All station wagons deserve that suspension design...
It suits the man/woman who enjoys tire rotation,
likes a little adventure when navigating a road that isn't perfectly
Enjoys the word "HUH?!" and the term "Your kidding, right?!" when at
the alignment shop.
It is truly a man's man suspension as no other design in the world
require a different toe setting for each 5 gallons of gas burned...
You have to be the type that enjoys the fact that it never has proper
caster/camber/toe regardless of what you do...
And the crowning touch; when BS'ing at the mall about the rig's
TTB owner is the ONLY ONE that can brag, "It has adjustable toe and
stuff as you drive!"
And finally, you have to be the sort that finds pleasure in
and can smile knowing that no matter where you are driving, and even at
times sitting still...
your alignment and which way the wheels are pointing is only correct
15% of the time.
TTB tech and enlightenment article by NoRM
Fords TTB *twin traction beam* first showed up in the 1980 model ford
1/2 ton truck line. Ford credits a fella at Ford engineering named
"Rupart B Tard" for the concept and design of the TTB. Although it is
widely understood that this design was a copy write swindle if there
ever was one, but Bolens, makers of fine garden/lawn tractors were not
interested in pursuing any legal action stating in a press release "it
sucked actually let them have it, we couldn't get them to mow a
line" (of interest Bolens admits that the idea of their front
was garnered from a blueprint they later learned was redrawn by a fella
that worked in the mail room after he had spilled his coffee on the
original and didn't want to get in trouble)
How does it work: the TTB as Ford built it is a interesting
suspension..first off one would like to point out that apparently they
designed it to bend/move allot like a limp pasta noodle for ride
quality. So what we have is a axle that is two pieces...designed to
considerably and move through a arch to promote nice Caddilac type ride
in a truck. Now thinking about this one must ask themselves..why build
suspension to move...THEN as you do that, also design it so any time it
does actually move it causes other issues? Apparently they realized
if they limited how much the front end flexed, they would have also
cured the problems associated with it flexing. Much like a reverse
engineered straight axle..you could simulate what happened here very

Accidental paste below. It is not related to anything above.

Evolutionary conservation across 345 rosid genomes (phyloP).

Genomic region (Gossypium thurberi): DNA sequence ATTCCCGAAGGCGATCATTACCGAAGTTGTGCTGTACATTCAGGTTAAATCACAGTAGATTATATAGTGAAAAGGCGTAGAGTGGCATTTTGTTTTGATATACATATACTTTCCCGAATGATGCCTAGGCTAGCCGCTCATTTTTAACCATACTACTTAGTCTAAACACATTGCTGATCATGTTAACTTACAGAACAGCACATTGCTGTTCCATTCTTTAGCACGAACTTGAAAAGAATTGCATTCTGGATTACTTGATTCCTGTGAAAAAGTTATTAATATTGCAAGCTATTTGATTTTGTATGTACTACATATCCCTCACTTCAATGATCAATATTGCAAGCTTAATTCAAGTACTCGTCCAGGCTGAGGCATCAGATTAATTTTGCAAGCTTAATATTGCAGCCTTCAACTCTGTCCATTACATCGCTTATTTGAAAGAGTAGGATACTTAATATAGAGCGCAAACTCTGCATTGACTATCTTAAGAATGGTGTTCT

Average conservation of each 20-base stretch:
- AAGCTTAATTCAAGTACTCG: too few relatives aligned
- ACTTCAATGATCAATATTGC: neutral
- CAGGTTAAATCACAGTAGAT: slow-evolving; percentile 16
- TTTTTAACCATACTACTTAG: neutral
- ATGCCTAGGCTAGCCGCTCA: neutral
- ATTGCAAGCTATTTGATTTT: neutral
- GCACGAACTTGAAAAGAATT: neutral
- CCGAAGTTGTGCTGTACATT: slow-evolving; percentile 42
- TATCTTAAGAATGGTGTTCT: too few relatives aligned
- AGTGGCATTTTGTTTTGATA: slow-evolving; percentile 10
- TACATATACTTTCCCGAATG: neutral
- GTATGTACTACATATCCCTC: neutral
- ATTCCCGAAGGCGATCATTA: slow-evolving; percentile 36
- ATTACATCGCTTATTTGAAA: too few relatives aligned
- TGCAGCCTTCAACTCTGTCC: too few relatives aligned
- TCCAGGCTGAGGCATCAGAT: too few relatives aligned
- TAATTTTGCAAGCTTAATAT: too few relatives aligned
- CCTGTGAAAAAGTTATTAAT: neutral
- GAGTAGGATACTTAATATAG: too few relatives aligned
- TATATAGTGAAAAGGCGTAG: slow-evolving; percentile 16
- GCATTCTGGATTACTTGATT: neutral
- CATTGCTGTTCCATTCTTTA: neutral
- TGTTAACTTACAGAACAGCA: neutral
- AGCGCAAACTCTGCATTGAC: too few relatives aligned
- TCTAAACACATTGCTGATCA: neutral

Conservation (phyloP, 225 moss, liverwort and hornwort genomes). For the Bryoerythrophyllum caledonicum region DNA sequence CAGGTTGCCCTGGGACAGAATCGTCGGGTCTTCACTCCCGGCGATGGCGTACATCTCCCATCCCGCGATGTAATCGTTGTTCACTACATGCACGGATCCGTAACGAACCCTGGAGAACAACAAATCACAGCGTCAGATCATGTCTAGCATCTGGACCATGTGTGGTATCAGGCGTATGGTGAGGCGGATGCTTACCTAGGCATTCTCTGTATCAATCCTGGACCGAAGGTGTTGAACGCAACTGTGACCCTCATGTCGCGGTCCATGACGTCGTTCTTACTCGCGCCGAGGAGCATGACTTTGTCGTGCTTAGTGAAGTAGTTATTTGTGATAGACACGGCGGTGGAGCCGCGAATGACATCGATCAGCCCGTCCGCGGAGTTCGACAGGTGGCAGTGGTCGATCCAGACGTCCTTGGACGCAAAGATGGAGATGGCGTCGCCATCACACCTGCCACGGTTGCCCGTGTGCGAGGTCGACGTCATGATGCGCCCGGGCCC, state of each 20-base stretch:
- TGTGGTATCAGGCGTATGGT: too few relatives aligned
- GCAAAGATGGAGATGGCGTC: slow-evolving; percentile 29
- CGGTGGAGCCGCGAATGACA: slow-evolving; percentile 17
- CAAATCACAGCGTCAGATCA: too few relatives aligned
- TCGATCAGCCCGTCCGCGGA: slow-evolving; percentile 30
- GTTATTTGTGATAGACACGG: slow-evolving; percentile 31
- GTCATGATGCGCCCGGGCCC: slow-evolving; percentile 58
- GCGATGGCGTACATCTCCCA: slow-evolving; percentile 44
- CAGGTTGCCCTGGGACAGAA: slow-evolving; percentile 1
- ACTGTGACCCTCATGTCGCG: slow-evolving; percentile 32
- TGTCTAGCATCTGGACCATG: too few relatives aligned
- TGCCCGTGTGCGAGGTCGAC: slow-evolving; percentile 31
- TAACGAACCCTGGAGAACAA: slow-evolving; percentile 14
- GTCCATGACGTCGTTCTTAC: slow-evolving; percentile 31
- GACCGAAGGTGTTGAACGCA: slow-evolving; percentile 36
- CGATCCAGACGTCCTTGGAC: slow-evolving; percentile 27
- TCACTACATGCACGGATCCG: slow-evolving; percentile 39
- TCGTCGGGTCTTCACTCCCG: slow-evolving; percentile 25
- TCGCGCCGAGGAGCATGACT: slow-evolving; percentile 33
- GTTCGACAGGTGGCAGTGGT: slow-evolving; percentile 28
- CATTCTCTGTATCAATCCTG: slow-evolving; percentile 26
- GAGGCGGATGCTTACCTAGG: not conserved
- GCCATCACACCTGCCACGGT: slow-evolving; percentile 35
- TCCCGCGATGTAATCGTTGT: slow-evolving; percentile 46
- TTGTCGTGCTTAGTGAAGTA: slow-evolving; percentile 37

easily with household tools if a understanding required looking at a
Model exercise: Take a straight axle dana 44 and sawzall or torch the
axle in half about 2/3 of the axle length being one piece, and the
remaining 1/3 the other. Now bolt on a barn hinge to facilitate
attaching the two axle halves. this should give you a rough concept of
the engineering involved here and why Ford choose to keep it from
*as much as possible* in the actual production built trucks.
The simple design of the TTB also required a interesting dillema when
came to steering it. After all a tie rod can't be built of flexible
plastic or something similar...and a tie rod that changes length was
out...so without the technology for these two possible solutions to the
need for flexible steering it was found that if they created enough
links and connections in the steering...the natural slop would allow it
to function if they kept it once again from traveling more than a few
Memo from Ford test driver: It exhibits a want to be driven like a hay
wagon...with constant correction and high attention to direction it
does ride nice.
After many different solutions were tried a think tank at Ford
that the correct way to market this axle was to seek the Gray Haired
ladies and gents who were past fighter pilots and pin ball wizards thus
a market segment in retired seniors with incredible reflexes, and
excellent hand eye coordination were sought to buy these trucks.
Overview: The above basically explains what the goal of Ford was
regarding the TTB suspension design and some history behind it. One
marvel at the goals achieved as well as the engenerring required to
build an axle with such a deviance from what was the industry standard.
Caster: Changes every foot it drives *when adjusting read fords special
bullitan on personal mental health for the line mechanic*
Camber: Specs here very with each truck and side to side on the same
truck "Ford service bullitan #21548 TTB Alignment: dictates the
following procedure. "Pretend to adjust, charge accordingly and smile
and nodd and tell the truth" tiz as good as it gets"
Toe: To adjust this you must have a ridged platform..No wind, and
do not use the actual alignment machine. A limp string and scotch tape
being a better plan. Also something as simple as the earths
gravitational pull can affect the toe settings. when a final adjustment
is complete...do not move the truck or all your work will be naught
*again consult Fords special bullitan on personal mental health for the
If you have any comments, suggestions, or see any errors, please let
me know..... email@example.com
Last updated on January 25/2007
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